In 2018 the traditional brick and mortar store is but one of many options for shoppers to see and acquire designer fashion collections.
Many will regard 2017 as apocalyptic for the retail industry, with heavyweight brands and retailers like True Religion and BCBG MaxAzria filing for bankruptcy and others downsizing their store portfolio’s.
In the UK, official figures showed 17,243 companies entered insolvency in 2017 a rise of 4.2pc on the year before and the highest since 2013.
But despite the doom and gloom of the physical store, e-commerce is thriving and social commerce is an exciting new platform for brands to reach a new untapped demographic of customers.
Last month Threads, a company that brands itself as a 21st century personal shopping platform, raised 20 million dollars in its first round of funding. It’s technology is chatting: servicing clients via social media and personal messaging. There is no web store or online collection, no warehouse, no stock. Instead the company connects high spending clients on WeChat and Whatsapp to its stylists and revenues are based on the commission on each sale. And uses its social channels, primarily Instagram stories, to show products and looks.
“Whatever you’re looking for, from fine jewellery and bespoke couture to the latest streetwear, our expert team of personal stylists will track it down and send it to you anywhere in the world,” the company states on its website.
Social platforms are the new storefronts
According to TrendWatching, a company that helps businesses harness new innovation opportunities, social channels are the new storefronts.
Their research shows in 2017 there were 1.8 billion messaging app users, and the time spent in those apps is forecast to double between 2015 and 2019. They also iterate customers demand friction-free retail experiences, something that shoppers expect both in-store, online and in messaging apps.
“We’ve written at length that the Future of Customer Experience lies either in relentlessly saving customers’ attention, or aggressively seizing it. As such, m-commerce won’t be about more apps, but about leveraging existing mobile ecosystems to create seamless and ultra-convenient customer experiences. Just witness the success of WeChat’s mini-programs, now seeing over 170 million daily users,” the company said in an email.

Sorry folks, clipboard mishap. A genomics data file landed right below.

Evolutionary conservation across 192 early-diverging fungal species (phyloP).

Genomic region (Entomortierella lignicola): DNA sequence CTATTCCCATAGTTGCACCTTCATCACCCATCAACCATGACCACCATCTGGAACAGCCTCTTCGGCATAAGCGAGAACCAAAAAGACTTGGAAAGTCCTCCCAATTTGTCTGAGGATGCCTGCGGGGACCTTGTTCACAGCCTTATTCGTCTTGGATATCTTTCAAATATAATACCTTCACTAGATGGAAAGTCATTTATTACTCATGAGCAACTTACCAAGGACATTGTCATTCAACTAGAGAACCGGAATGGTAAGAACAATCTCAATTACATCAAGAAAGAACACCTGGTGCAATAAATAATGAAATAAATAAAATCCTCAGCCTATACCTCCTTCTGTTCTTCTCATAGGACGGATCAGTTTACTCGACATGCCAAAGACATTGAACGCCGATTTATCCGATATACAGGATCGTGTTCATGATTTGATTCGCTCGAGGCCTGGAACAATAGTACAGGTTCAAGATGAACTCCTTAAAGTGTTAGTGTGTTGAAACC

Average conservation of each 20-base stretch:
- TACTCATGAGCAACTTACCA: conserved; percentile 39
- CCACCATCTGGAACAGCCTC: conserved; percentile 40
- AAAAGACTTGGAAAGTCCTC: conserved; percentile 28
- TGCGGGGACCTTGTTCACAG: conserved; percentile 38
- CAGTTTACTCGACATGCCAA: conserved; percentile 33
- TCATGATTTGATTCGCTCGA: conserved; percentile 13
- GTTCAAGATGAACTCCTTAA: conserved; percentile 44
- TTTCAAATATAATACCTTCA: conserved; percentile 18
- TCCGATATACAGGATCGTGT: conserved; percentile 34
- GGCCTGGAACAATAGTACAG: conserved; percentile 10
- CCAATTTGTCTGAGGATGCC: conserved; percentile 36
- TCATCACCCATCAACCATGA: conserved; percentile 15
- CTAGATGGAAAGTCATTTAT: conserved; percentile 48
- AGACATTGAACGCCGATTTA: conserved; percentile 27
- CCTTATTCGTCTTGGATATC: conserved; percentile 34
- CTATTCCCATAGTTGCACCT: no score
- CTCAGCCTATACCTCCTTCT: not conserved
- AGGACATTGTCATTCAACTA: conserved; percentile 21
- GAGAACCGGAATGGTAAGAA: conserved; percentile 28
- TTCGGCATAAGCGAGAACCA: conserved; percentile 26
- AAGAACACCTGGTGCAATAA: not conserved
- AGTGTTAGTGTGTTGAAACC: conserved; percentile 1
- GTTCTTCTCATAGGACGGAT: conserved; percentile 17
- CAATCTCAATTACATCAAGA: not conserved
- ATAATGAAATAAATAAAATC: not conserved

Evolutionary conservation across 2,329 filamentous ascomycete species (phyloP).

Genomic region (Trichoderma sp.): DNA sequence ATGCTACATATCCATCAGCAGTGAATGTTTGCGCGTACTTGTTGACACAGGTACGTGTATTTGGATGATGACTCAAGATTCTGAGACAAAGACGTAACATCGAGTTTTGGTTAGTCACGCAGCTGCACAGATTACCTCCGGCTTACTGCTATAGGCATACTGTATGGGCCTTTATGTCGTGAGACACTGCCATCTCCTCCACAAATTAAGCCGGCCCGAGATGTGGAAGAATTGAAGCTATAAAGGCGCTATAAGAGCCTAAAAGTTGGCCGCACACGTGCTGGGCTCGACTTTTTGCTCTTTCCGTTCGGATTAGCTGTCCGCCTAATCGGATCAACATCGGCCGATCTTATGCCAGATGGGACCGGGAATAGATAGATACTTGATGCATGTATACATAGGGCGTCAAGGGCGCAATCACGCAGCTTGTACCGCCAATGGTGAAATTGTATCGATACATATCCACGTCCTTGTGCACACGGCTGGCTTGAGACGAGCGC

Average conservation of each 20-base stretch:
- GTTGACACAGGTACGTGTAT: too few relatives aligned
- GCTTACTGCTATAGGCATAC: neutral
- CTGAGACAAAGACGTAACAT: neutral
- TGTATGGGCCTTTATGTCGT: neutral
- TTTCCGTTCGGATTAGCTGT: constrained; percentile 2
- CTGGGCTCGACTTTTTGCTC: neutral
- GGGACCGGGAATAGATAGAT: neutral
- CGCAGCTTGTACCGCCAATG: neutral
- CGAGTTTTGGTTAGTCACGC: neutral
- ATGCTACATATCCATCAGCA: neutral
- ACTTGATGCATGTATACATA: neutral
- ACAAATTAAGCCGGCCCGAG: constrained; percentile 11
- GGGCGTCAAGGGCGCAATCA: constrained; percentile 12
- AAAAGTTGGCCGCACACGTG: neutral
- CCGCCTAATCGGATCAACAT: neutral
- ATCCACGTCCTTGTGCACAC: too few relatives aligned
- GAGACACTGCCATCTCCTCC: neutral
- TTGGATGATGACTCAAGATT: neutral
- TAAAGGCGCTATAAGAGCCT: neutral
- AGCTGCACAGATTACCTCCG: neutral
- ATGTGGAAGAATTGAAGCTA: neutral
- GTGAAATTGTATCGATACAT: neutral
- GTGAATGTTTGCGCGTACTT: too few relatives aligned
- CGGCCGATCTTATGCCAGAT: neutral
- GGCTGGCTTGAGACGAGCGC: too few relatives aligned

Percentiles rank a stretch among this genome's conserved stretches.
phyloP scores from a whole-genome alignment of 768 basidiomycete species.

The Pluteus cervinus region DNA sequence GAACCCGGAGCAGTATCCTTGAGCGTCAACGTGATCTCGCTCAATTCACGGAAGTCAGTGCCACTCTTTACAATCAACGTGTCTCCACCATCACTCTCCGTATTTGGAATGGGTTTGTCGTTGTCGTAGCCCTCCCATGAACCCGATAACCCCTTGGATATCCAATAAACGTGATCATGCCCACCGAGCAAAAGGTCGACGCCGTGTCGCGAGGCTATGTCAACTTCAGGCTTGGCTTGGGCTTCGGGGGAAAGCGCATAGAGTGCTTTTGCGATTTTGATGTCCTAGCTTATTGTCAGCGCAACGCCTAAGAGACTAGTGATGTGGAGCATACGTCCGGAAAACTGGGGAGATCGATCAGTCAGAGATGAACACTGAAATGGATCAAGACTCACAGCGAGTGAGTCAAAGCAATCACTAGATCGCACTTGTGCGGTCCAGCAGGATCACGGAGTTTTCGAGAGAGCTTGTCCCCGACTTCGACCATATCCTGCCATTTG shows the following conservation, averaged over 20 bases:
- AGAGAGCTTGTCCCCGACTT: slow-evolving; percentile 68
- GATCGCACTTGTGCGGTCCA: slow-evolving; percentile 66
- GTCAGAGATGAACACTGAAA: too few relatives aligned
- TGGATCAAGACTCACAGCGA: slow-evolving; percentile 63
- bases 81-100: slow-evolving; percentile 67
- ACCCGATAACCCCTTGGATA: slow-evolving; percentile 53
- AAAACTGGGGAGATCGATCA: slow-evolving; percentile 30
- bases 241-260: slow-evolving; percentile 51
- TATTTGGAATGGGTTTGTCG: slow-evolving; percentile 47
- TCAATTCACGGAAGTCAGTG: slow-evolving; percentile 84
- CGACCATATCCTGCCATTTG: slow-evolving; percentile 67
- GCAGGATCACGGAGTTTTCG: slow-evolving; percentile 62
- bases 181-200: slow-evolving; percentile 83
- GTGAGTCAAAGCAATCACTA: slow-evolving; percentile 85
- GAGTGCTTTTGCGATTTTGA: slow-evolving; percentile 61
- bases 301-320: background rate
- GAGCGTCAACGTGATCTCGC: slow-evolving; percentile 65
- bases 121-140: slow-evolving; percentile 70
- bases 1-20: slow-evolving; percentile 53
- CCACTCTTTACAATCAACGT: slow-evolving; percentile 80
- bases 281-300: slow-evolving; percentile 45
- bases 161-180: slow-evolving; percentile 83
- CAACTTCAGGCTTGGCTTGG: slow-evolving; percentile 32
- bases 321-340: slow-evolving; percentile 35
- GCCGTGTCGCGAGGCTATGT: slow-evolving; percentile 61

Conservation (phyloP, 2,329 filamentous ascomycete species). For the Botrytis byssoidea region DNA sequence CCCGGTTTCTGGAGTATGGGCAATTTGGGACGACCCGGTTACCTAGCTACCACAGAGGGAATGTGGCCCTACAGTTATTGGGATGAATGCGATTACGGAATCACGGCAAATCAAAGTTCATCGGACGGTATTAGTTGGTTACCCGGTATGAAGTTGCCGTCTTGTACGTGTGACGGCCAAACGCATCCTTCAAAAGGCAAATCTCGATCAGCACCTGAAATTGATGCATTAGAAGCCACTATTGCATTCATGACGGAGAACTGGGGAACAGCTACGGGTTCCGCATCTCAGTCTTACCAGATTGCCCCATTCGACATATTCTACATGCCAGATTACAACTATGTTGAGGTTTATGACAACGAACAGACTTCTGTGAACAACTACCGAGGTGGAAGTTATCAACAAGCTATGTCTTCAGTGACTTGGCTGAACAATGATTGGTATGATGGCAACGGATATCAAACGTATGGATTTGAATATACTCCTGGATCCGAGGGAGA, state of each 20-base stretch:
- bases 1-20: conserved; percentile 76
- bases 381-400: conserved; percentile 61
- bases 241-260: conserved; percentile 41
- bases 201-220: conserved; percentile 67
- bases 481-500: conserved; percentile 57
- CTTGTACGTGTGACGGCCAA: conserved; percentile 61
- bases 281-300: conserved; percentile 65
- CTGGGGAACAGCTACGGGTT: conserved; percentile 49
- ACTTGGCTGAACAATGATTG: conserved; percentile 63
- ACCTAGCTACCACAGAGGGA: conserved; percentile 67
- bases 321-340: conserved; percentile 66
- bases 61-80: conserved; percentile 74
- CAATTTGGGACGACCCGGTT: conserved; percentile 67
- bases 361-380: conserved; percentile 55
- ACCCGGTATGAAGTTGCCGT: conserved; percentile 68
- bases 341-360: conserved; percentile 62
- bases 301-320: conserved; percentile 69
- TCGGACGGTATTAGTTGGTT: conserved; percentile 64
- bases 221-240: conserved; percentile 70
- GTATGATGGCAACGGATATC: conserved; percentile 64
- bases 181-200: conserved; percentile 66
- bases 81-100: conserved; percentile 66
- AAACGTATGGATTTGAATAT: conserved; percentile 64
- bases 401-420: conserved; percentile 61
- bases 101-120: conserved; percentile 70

According to the Telegraph, Threads sells to a demographic of which 70 percent is under 35 with an average spend of 3000 dollars.
Threads founder Sophie Hill told the Telegraph: “We have been offered funding from lots of places but we only wanted to take the money that we needed to prove the concept. We believed in what we were building but we wanted to take as little money as possible to get through all those initial stages."
According to BI Intelligence, the top 500 retailers earned an estimated 6.5 billion dollars in 2017 from social shopping, up 24 percent from 2016.
“Shoppers no longer rely solely on department stores or search engines. Today’s retail landscape is increasingly social, and brands who can master social commerce will rise above the rest,” writes Digital Commerce 360, an online platform that publishes industry news about digital commerce.
Like and buy
While for many social commerce is a relatively new concept, the days of being inspired by a product on Instagram, then having to go to a search engine to find it on an e-commerce site, is no longer considered convenient, especially by millenials.
With the world’s population spending more and more time on social media, it makes good business sense to allow people to connect, be inspired, and ultimately make purchases with a simple click. If you can ‘like’ a bag on Instagram, shouldn’t you be able to buy it?
Photo credit: Threads website